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"We Tibetans are looking for a legitimate and meaningful autonomy, an arrangement that would enable Tibetans to live within the framework of the People’s Republic of China."

Yogurt festival marks Tibet's post-Games boom

August 28, 2008

By Xin Dingding
China Daily (People's Republic of China)
August 26, 2008

LHASA -- Tibet stands to gain from a post-Games tourism boom, which
coincides with the region's grandest annual festival, local officials
have said.

Foreign tourists who have enjoyed the capital's historical sites and
folkways during their Olympic visit might now seize the opportunity
to see the Qinghai-Tibetan plateau while exploring the country's vast
landscape, Tanor, deputy director of the Tibet tourism
administration, said at a press conference in Beijing on Monday.

The number of tourists to the Tibet autonomous region is expected to
reach its peak in September, starting with the annual Shoton (Yogurt)
Festival, on Saturday, Tanor said.

"We are expecting more foreign tourists to the festival than in
previous years as the festival coincides with the break between the
Olympics and the Paralympics," he said.

The seven-day festival originated 1,000 years ago, when nomads and
farmers offered yoghurt to monks ending their annual summer
meditation retreat, and reached its zenith in the 17th century.

This year's celebration consists of activities that include the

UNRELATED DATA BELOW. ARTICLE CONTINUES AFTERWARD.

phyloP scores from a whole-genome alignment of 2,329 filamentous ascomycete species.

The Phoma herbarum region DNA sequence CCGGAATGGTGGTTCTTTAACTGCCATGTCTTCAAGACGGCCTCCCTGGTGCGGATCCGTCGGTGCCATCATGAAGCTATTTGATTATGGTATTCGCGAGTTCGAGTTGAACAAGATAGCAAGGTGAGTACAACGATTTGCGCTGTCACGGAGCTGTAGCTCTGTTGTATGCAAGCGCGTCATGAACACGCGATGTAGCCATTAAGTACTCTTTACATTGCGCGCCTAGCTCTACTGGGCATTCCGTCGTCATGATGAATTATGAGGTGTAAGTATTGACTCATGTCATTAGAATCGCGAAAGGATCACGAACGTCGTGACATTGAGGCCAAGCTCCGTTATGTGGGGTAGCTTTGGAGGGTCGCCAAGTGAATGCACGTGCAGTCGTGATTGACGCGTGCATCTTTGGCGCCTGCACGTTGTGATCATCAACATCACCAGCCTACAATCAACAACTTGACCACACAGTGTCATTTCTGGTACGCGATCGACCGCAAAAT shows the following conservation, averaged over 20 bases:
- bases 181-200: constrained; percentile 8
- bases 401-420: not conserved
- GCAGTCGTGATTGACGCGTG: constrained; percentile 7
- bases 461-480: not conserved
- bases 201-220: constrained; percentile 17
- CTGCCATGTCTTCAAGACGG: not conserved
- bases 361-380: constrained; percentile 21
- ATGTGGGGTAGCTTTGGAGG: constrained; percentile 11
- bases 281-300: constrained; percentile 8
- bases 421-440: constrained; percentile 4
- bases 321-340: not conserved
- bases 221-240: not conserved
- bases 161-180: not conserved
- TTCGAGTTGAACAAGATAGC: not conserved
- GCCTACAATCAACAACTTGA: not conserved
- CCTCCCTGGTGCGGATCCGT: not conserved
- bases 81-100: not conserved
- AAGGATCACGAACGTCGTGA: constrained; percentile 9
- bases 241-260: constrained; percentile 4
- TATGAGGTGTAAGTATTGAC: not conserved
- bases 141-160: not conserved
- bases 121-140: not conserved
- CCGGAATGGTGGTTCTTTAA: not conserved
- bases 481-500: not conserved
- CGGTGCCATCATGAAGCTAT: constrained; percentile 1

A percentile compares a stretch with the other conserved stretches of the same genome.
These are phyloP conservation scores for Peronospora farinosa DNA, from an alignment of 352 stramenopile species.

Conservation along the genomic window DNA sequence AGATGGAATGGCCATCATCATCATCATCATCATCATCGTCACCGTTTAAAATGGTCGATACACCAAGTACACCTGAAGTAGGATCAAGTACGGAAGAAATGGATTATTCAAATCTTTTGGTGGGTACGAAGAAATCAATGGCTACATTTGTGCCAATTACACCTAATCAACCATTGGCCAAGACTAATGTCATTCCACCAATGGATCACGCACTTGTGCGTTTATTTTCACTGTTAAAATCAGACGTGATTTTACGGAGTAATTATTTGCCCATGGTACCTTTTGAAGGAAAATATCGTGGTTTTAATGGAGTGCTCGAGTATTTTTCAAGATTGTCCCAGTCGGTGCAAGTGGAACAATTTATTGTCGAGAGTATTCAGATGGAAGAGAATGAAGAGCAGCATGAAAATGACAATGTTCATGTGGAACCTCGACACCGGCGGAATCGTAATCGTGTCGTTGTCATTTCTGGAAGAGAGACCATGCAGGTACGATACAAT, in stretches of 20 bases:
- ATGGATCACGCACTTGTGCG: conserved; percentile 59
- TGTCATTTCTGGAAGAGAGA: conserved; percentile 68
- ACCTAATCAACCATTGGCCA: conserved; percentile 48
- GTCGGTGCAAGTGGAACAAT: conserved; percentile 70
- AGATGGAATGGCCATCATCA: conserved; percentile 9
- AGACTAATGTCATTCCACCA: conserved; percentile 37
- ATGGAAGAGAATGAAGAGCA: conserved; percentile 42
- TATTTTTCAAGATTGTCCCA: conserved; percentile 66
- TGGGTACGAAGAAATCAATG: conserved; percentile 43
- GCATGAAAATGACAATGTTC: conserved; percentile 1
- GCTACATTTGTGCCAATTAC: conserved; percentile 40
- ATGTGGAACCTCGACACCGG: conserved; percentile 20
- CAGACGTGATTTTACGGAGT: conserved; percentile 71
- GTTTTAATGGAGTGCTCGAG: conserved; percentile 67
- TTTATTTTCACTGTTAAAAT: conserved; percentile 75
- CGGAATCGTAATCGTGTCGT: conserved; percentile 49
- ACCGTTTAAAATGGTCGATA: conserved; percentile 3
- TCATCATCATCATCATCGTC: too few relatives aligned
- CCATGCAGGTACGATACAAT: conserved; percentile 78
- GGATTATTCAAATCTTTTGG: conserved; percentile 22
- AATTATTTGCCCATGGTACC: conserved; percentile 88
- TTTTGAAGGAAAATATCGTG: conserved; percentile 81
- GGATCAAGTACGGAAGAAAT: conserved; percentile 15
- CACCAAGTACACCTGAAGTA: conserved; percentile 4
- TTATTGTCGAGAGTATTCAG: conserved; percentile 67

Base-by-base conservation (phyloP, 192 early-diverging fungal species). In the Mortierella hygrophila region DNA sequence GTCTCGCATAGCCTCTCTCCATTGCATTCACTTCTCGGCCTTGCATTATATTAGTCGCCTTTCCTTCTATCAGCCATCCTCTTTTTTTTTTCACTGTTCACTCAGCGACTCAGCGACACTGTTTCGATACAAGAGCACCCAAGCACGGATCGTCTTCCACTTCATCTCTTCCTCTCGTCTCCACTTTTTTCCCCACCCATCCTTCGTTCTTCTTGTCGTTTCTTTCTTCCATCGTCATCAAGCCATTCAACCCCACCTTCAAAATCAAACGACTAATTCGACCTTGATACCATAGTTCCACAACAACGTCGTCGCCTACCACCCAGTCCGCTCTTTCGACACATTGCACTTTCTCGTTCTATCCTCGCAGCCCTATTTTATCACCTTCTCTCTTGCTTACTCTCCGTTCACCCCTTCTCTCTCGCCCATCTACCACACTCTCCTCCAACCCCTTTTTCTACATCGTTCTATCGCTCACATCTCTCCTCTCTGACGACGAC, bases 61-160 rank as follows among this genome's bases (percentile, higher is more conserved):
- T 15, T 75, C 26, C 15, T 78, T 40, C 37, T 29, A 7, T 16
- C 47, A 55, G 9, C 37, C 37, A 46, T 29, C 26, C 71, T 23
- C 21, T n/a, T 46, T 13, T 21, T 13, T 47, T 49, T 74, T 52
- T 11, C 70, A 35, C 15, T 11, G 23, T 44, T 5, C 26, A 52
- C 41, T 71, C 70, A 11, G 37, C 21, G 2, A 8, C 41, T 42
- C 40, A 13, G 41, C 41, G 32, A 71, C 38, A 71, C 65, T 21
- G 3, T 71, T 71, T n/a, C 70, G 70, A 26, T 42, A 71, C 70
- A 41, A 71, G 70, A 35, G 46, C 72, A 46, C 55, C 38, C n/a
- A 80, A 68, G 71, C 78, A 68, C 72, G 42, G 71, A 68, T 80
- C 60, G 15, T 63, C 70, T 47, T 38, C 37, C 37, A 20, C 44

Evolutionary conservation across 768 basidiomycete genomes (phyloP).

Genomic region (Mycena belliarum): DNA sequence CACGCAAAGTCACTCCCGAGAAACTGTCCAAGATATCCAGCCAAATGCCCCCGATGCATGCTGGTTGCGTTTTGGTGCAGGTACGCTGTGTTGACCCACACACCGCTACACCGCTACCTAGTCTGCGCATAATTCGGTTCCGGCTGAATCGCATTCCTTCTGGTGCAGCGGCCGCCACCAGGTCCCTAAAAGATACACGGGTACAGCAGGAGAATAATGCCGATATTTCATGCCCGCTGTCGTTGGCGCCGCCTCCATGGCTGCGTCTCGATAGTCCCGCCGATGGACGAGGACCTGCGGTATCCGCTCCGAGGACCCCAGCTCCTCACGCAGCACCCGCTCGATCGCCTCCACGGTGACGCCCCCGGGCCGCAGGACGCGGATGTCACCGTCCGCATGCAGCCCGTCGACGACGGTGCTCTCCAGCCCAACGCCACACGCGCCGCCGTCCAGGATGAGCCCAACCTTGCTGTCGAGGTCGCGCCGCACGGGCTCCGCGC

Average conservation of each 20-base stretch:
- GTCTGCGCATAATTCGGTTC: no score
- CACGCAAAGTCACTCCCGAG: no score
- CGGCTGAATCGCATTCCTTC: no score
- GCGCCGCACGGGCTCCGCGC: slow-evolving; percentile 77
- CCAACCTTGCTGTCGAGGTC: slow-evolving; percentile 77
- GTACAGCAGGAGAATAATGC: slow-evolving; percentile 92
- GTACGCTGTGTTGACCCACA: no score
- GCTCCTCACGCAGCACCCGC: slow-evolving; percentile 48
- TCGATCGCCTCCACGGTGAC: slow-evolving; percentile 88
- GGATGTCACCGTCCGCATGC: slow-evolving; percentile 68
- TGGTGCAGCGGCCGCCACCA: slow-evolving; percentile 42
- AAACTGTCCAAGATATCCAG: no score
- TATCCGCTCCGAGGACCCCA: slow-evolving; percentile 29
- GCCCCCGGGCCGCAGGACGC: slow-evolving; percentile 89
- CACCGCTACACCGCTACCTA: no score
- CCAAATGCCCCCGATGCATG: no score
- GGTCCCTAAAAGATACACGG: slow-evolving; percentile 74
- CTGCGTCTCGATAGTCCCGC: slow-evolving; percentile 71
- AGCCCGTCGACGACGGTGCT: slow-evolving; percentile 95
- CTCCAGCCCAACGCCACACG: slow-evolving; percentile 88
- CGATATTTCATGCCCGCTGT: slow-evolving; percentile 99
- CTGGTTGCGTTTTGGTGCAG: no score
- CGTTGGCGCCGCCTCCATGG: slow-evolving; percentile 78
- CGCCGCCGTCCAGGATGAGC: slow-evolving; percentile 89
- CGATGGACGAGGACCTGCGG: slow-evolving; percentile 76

staging of grand Tibetan dramas and a giant thangka displaying
ceremony, Tashi Phuntsog, director of the festival organizing committee, said.

Nearly half a year after the riots here that rocked the nation, the
city's shattered tourism has gradually picked up, and tourism is on
the rise once more.

Since the autonomous region reopened to domestic tourists on April 24
and to overseas tourists on June 25, the number of tourists has
steadily climbed, according to Tibet tourism administration statistics.

The March 14 riots dealt a severe blow to the region's tourism. The
region received only 16,000 tourists in April.

But numbers jumped to 96,000 in June and to 350,000 in July, which is
"equal to the total of tourists in Tibet in the first six months this
year," Yu Yungui, the top official of the administration, said in a
recent group interview.

"At present, most domestic tourists are non-group tourists while 70
percent of overseas tourists here are from the United States or
Europe," he said.

A recent tourism survey in the region showed that the occupancy rate
in star-rated hotels in the autonomous region had jumped from 6
percent in April to its current 38 percent. The number of overseas
tour groups arriving daily in Lhasa has also risen from five in July
to nearly 40, Yu said.

"We have also recently begun receiving tour groups from Southeast and
Northeast Asia," he said.
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